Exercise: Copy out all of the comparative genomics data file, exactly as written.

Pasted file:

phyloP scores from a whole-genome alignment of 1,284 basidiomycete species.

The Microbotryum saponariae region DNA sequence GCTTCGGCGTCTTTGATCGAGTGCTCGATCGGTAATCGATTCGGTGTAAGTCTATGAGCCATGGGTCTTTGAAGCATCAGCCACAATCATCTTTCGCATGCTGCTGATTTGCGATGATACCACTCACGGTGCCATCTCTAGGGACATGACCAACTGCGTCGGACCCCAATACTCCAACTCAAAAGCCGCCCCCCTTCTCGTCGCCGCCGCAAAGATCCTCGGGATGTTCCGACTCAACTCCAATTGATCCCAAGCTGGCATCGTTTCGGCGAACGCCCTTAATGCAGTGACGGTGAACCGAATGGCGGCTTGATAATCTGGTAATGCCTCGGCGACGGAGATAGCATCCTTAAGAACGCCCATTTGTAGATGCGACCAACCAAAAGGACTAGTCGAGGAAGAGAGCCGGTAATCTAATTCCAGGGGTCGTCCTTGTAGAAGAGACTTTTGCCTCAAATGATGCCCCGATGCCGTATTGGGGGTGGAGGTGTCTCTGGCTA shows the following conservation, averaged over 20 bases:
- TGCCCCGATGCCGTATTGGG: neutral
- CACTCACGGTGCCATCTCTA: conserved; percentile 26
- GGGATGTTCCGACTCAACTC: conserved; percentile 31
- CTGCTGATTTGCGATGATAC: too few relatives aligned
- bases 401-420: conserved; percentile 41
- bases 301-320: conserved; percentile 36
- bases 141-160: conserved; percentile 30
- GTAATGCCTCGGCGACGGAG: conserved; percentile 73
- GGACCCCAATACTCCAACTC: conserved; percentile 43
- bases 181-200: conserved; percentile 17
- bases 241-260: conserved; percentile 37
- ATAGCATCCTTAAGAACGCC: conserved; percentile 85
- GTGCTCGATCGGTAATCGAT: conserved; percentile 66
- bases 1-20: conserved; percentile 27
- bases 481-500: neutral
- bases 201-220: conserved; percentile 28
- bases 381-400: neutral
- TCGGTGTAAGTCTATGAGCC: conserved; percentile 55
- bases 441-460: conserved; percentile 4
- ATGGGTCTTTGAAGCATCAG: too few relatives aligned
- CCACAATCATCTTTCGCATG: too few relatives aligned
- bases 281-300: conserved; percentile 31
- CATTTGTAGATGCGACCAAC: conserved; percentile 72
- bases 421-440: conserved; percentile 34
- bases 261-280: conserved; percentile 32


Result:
phyloP scores from a whole-genome alignment of 1,284 basidiomycete species.

The Microbotryum saponariae region DNA sequence GCTTCGGCGTCTTTGATCGAGTGCTCGATCGGTAATCGATTCGGTGTAAGTCTATGAGCCATGGGTCTTTGAAGCATCAGCCACAATCATCTTTCGCATGCTGCTGATTTGCGATGATACCACTCACGGTGCCATCTCTAGGGACATGACCAACTGCGTCGGACCCCAATACTCCAACTCAAAAGCCGCCCCCCTTCTCGTCGCCGCCGCAAAGATCCTCGGGATGTTCCGACTCAACTCCAATTGATCCCAAGCTGGCATCGTTTCGGCGAACGCCCTTAATGCAGTGACGGTGAACCGAATGGCGGCTTGATAATCTGGTAATGCCTCGGCGACGGAGATAGCATCCTTAAGAACGCCCATTTGTAGATGCGACCAACCAAAAGGACTAGTCGAGGAAGAGAGCCGGTAATCTAATTCCAGGGGTCGTCCTTGTAGAAGAGACTTTTGCCTCAAATGATGCCCCGATGCCGTATTGGGGGTGGAGGTGTCTCTGGCTA shows the following conservation, averaged over 20 bases:
- TGCCCCGATGCCGTATTGGG: neutral
- CACTCACGGTGCCATCTCTA: conserved; percentile 26
- GGGATGTTCCGACTCAACTC: conserved; percentile 31
- CTGCTGATTTGCGATGATAC: too few relatives aligned
- bases 401-420: conserved; percentile 41
- bases 301-320: conserved; percentile 36
- bases 141-160: conserved; percentile 30
- GTAATGCCTCGGCGACGGAG: conserved; percentile 73
- GGACCCCAATACTCCAACTC: conserved; percentile 43
- bases 181-200: conserved; percentile 17
- bases 241-260: conserved; percentile 37
- ATAGCATCCTTAAGAACGCC: conserved; percentile 85
- GTGCTCGATCGGTAATCGAT: conserved; percentile 66
- bases 1-20: conserved; percentile 27
- bases 481-500: neutral
- bases 201-220: conserved; percentile 28
- bases 381-400: neutral
- TCGGTGTAAGTCTATGAGCC: conserved; percentile 55
- bases 441-460: conserved; percentile 4
- ATGGGTCTTTGAAGCATCAG: too few relatives aligned
- CCACAATCATCTTTCGCATG: too few relatives aligned
- bases 281-300: conserved; percentile 31
- CATTTGTAGATGCGACCAAC: conserved; percentile 72
- bases 421-440: conserved; percentile 34
- bases 261-280: conserved; percentile 32